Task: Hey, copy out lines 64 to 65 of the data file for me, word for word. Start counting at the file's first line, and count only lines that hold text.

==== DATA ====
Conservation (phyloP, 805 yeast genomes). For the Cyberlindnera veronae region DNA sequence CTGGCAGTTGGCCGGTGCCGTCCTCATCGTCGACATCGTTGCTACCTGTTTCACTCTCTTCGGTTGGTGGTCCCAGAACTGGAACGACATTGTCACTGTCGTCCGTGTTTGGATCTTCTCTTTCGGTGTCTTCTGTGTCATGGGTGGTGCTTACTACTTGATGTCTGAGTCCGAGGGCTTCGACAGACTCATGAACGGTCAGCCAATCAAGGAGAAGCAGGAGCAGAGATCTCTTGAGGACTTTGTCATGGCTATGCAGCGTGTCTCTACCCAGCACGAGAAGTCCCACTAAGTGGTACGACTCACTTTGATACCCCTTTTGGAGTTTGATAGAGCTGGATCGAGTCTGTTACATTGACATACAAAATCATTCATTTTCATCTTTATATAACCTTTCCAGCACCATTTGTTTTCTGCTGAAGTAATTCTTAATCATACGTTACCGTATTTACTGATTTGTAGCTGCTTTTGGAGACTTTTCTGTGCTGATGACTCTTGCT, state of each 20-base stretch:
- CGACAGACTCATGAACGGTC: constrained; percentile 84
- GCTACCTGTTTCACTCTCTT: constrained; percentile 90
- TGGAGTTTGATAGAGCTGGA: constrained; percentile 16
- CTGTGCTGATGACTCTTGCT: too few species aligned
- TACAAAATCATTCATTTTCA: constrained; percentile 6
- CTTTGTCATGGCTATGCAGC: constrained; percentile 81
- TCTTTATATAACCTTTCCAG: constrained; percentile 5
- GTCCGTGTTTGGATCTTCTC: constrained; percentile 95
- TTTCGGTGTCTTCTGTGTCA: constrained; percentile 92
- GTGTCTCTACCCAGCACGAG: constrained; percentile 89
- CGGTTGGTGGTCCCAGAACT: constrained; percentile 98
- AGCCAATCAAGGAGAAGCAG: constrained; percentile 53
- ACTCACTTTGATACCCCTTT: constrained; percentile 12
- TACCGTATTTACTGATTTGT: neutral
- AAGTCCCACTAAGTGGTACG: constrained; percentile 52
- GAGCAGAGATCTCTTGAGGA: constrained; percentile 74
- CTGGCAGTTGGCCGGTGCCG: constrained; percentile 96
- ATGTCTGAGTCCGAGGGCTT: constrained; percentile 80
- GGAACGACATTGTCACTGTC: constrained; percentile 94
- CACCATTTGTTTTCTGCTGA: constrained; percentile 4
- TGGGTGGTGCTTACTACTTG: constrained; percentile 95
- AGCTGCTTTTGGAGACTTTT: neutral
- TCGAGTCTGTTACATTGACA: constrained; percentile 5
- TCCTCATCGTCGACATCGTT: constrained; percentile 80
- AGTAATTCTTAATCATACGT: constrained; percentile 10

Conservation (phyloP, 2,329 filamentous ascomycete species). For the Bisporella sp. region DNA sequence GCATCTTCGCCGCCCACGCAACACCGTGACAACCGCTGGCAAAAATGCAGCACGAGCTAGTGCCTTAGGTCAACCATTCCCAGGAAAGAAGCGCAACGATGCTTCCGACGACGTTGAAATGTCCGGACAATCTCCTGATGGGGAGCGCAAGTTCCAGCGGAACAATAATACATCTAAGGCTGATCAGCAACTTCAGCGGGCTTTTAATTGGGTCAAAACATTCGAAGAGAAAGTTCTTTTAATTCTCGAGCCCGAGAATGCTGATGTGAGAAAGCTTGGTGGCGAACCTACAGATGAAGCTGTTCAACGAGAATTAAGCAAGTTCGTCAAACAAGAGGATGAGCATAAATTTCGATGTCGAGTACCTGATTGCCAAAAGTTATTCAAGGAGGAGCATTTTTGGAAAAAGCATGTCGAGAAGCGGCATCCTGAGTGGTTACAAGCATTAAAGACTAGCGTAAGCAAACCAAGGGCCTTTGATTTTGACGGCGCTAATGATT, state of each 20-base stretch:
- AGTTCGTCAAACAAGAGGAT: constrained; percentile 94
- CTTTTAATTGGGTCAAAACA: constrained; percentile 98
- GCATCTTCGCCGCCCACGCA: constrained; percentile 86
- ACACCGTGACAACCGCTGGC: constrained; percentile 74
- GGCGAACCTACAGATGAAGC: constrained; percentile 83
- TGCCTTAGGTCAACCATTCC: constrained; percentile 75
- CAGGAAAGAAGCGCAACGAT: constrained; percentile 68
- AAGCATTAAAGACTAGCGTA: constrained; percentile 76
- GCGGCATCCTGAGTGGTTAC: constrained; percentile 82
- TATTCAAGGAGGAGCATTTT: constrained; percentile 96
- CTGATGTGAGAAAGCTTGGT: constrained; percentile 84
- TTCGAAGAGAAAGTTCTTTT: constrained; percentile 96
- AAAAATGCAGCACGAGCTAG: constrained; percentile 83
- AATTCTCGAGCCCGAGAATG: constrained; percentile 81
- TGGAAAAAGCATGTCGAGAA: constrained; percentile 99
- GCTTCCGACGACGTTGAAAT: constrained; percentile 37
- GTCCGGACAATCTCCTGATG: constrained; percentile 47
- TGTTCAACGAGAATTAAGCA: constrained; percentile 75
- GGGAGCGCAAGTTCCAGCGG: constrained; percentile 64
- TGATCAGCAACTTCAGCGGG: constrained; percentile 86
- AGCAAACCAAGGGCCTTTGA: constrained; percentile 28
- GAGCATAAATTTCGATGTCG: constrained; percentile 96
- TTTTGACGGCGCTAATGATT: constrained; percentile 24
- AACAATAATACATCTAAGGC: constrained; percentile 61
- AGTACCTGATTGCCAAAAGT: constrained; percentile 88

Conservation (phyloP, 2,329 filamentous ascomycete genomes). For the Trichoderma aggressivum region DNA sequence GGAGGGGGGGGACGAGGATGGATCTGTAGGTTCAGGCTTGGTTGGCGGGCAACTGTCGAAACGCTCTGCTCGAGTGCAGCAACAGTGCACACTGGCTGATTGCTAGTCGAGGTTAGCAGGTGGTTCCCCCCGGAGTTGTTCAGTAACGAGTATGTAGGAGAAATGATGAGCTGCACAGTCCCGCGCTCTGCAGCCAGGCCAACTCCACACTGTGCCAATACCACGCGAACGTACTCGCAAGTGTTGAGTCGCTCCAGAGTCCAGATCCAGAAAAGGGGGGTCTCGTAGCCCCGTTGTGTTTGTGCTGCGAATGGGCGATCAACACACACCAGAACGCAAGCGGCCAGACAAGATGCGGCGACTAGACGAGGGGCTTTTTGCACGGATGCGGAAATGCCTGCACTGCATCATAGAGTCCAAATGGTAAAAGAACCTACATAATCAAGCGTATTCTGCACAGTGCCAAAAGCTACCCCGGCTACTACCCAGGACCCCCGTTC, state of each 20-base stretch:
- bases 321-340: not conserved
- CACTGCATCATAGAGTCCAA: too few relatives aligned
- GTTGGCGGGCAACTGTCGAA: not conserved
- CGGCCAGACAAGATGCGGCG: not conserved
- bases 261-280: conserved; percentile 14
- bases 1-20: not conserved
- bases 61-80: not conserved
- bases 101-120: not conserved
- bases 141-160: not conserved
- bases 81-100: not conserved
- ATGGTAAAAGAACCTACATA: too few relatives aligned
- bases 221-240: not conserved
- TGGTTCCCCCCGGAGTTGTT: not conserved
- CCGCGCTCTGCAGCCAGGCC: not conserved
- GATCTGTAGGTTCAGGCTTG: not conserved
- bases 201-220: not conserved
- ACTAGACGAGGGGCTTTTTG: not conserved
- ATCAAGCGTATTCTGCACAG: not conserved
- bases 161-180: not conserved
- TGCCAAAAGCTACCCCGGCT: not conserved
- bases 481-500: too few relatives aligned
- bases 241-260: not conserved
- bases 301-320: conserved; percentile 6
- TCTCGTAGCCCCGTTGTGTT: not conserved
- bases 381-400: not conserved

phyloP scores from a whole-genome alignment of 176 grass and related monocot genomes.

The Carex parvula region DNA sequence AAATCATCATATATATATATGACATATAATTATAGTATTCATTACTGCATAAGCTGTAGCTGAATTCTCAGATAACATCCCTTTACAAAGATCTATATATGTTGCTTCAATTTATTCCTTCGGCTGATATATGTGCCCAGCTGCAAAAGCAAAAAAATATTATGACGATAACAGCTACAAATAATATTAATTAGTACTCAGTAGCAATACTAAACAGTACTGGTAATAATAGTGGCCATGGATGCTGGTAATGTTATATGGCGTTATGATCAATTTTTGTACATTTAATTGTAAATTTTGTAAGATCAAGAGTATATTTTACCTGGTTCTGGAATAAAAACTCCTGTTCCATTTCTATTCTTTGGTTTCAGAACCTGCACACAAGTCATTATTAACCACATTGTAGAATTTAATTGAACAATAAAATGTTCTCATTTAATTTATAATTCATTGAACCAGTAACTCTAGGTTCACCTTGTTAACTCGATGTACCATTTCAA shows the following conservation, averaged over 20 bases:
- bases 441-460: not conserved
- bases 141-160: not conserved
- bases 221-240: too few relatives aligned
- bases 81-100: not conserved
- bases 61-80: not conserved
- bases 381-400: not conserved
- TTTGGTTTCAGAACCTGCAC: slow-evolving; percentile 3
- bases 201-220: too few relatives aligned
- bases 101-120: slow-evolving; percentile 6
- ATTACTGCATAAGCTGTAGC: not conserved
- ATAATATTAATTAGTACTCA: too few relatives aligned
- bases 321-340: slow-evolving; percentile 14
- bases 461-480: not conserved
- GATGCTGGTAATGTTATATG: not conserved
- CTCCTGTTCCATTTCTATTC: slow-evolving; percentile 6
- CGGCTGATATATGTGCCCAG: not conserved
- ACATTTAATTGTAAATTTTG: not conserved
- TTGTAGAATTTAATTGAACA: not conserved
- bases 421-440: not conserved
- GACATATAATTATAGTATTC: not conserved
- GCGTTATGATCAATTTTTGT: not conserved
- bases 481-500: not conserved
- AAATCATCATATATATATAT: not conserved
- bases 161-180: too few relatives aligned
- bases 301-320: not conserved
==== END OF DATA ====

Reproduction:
- ATGGTAAAAGAACCTACATA: too few relatives aligned
- bases 221-240: not conserved